Speech: The Women’s March on Austin

Alley Lyles, our Marketing Director, was part of the Women’s March on Austin on October 17, 2020. Unfortunately, she never stood in front of the microphone to deliver the brief speech. Two violent right-wing groups swarmed the stage to intimidate peaceful speakers, attendees, and allies alike before the event began.

The rowdy March crashers spewed hate speech to degrade women and disrespect the March’s intention: to bring awareness to women’s issues and what needs to be done to advance women.

Before being ushered away by the vigilant, peacekeeping Austin police, Alley grabbed a microphone (very angrily) and said, “Women’s health is everyone’s health.” She felt lost, upset, violated, and confused. Unable to understand why these people, who are birthed by women, would be so ungrateful.

Every woman’s voice is a gigantic microphone. Every time we show up and demand equality, it is a protest. This why we march and innovate; this is why FemTech Focus fosters innovation in femtech; this is why we keep moving. The folks who stormed the stage aimed to intimidate physically and emotionally.

Funny enough, the sad hatred at the March never deterred Alley; it made her more determined.


Thank you for attending. It’s an honor to be here. I am Alley Lyles, Marketing Director at FemTech Focus, We’re a non-profit organization supporting technology, services, and products that improve women’s health and wellness. 

At FemTech Focus, we are…

  • Empowering the femtech industry through increased awareness
  • Providing resources to femtech entrepreneurs
  • Creating opportunities to support femtech startups through exposure, networking, and access to capital. 

At FemTech Focus, we believe women’s health and wellness is everyone’s health and wellness. But, unfortunately, some people do not feel the same way as we do. 

Entrepreneurs innovate when they do not see something in the market that is needed. Women’s health is a woefully neglected sector—both in terms of medical research and technological advances—at least, until now.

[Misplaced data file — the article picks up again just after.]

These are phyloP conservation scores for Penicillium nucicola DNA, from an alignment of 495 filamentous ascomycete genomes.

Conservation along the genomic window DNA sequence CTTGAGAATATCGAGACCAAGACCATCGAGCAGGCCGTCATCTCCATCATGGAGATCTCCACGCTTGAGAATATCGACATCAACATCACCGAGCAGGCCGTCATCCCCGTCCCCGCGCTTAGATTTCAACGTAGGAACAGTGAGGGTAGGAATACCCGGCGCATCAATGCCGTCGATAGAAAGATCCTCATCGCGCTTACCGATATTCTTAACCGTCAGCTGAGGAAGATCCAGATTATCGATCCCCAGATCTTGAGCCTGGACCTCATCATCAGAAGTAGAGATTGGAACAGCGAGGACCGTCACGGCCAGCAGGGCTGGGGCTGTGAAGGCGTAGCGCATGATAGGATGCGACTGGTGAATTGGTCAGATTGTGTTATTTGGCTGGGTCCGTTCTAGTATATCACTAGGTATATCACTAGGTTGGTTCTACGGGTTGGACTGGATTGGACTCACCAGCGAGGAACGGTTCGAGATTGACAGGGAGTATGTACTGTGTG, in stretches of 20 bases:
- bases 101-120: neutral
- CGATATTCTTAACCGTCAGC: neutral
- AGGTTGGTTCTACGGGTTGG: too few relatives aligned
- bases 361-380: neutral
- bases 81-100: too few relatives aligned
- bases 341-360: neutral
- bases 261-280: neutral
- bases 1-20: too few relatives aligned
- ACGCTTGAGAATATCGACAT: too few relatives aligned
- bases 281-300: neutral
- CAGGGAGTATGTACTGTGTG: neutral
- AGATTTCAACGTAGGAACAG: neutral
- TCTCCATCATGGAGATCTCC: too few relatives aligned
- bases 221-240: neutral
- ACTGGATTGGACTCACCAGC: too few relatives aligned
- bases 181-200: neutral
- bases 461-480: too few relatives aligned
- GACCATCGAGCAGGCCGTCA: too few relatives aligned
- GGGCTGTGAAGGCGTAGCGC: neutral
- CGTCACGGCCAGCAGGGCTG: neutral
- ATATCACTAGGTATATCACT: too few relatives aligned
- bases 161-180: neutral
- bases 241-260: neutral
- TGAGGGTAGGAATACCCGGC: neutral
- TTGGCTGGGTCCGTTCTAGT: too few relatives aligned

Femtech represents a movement to make and invest in healthcare solutions that take into account women’s needs. There have been a number of female-centric healthcare apps, tackling issues including infertility, menstrual health, birth control, and sexual wellness.

Femtech-ers are out here addressing our health needs. 

  • UTIs affect 50% of all women and 2nd the most common infection in the U.S.

A femtech company addressing this is Uqora.

  • 19 million women in the U.S. live in contraceptive deserts. 

A femtech company addressing this is Twentyeight Health.  

  • Black women are three to four times as likely to die from pregnancy-related causes as their white counterparts, according to the C.D.C.

A femtech company addressing this is Bloomlife.

We’re here filled with determination and vigor. One thing I would encourage everyone here to do is refine the ask. People know that we are here; we make up half the globe. But, what are we asking for? It helps people know how to support. 

What are you doing here? What are you marching for? What is your ask?

At FemTech Focus, we are asking for

  • Partnerships 
  • Donations 
  • Joining us in the battle-cry to improve women’s health and wellness

Finally, in the vein of Justice Ruth Bader Ginsberg, we ask that in the midst of innovation that our brethren take their feet off our necks. 

BIG change takes time. But, there’s one thing you can do that requires relatively little time: VOTE! If you are able to, vote. I voted today and I feel better for it.

Locally, we are not at a loss for reputable voting resources. The HOPE Campaign and The Austin Common are collaborating to explain the voting process in positive and non-partisan ways. 

Vote for the people you want to see in office; the people who will advocate for our well-being. And then, let’s go out for change together.